Senate Joins House in Fiduciary Regulation Disapproval
Republicans in Congress continued their campaign to kill the Department of Labor’s (DOL) fiduciary rule — and managed to pull three Senate Democrats over to their side.
The Senate voted 56-41 on May 24 to formally disapprove of the rule under the Congressional Review Act (CRA), with three Democrats — Heidi Heitkamp (N.D,), Jon Tester (Mont.) and Joe Donnelly (Ind.) —crossing the aisle to help pass the disapproval resolution (H.J. Res. 88) by a 56-41 margin. Sens. Ted Cruz (R-Texas), Bernie Sanders (I-Vt.) and Tom Carper (D-Del.) did not vote.
The vote in the Senate come on the heels of a successful, albeit party-line, vote in the House of Representatives last month.
The CRA, enacted into law as part of a larger legislative package in 1996, gave Congress the power to nullify final new regulations of major economic significance under a fast-track legislative process within 60 days after final rules have been issued but before they become effective. The DOL’s fiduciary rule, finalized and published on April 8, 2016, qualifies as a major regulation subject to the CRA.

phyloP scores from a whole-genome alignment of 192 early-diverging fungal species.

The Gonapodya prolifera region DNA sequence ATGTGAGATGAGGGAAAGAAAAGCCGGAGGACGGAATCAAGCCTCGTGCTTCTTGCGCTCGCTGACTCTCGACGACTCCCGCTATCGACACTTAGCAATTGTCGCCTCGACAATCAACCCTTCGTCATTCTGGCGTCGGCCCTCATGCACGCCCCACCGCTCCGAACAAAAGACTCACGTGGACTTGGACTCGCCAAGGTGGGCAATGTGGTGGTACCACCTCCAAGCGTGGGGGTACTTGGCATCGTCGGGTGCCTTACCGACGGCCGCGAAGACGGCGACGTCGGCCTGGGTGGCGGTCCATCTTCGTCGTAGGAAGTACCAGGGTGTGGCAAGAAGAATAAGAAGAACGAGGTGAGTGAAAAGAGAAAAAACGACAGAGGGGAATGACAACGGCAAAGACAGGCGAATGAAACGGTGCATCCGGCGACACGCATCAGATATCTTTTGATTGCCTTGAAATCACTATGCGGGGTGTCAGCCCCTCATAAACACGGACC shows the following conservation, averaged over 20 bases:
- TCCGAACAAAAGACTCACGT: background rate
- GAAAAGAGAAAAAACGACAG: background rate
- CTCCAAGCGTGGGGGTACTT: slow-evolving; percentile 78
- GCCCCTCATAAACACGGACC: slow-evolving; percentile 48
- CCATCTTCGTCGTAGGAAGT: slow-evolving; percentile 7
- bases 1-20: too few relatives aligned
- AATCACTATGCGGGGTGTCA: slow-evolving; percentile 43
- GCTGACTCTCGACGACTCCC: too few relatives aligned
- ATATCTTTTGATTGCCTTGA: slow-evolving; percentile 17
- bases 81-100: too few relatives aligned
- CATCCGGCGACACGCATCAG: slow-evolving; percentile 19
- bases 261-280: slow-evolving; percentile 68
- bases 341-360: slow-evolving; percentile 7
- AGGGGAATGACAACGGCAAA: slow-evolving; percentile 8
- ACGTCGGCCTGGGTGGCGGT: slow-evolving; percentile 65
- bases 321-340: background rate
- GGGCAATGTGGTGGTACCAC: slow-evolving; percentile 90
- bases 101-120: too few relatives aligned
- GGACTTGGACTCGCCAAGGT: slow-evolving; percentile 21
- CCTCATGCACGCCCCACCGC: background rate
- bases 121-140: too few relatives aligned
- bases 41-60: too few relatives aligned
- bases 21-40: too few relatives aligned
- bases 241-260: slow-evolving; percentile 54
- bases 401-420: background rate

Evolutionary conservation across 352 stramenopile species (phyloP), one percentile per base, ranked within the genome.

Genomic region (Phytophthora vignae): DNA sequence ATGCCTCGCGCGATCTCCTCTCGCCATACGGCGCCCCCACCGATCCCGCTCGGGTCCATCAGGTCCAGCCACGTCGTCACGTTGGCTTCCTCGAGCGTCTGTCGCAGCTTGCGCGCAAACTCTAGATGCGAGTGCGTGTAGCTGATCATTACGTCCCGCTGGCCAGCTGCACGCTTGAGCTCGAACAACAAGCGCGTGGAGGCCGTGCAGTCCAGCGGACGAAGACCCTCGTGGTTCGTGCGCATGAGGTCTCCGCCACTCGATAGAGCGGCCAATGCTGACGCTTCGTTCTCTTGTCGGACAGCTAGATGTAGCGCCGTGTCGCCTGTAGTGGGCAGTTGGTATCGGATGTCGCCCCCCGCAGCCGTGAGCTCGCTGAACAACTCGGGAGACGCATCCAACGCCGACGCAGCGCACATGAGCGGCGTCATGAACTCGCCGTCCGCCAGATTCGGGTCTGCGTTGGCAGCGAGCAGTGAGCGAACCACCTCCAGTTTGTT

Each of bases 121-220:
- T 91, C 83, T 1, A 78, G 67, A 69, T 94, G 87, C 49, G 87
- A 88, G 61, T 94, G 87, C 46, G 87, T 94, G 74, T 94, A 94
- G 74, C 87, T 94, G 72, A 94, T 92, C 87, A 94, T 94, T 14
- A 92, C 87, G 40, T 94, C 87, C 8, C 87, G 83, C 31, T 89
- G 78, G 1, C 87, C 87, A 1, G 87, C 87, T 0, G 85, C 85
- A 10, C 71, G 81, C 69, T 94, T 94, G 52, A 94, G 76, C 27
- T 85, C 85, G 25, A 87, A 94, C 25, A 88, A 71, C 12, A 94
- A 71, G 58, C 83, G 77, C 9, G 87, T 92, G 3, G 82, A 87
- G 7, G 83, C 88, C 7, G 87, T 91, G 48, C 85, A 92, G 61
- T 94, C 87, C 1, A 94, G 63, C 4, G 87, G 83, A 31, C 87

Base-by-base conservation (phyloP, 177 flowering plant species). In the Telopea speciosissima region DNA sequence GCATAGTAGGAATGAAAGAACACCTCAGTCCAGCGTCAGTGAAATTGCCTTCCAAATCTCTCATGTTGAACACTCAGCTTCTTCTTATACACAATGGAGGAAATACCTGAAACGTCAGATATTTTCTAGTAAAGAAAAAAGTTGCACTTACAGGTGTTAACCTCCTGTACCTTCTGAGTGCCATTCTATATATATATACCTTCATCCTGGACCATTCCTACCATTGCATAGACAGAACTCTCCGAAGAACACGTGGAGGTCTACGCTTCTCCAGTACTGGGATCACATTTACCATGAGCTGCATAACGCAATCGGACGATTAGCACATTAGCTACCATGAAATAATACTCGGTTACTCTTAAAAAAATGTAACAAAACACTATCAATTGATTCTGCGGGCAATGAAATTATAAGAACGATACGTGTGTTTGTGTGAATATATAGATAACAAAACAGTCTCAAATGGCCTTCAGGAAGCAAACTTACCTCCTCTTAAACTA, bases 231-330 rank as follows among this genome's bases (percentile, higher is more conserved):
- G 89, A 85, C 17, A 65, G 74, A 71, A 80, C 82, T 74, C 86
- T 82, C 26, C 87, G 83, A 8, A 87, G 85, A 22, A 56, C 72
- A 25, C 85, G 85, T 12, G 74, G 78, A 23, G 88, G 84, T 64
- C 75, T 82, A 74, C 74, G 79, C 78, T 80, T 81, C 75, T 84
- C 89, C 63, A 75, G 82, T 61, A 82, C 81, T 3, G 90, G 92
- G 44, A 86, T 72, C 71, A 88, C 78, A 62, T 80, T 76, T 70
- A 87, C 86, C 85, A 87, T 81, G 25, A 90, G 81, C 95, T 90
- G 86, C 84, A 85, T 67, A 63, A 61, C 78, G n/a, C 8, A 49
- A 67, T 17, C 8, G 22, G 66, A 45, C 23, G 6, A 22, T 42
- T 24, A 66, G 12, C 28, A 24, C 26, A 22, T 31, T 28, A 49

The Senate vote is the latest chapter in the likely futile effort to undo the DOL’s efforts over a span of five years to update and expand the definition of what constitutes investment advice to retirement accounts that would be subject to a fiduciary standard of care.
Next, the resolution heads to President Obama’s desk, where it awaits a certain veto. Neither the House nor the Senate has the votes to override a veto and, although the potential for litigation challenging the regulation remains, the fiduciary rule will become effective in mid-June and applicable in beginning in April 2017.
Andrew Remo is the American Retirement Association’s Director of Congressional Affairs.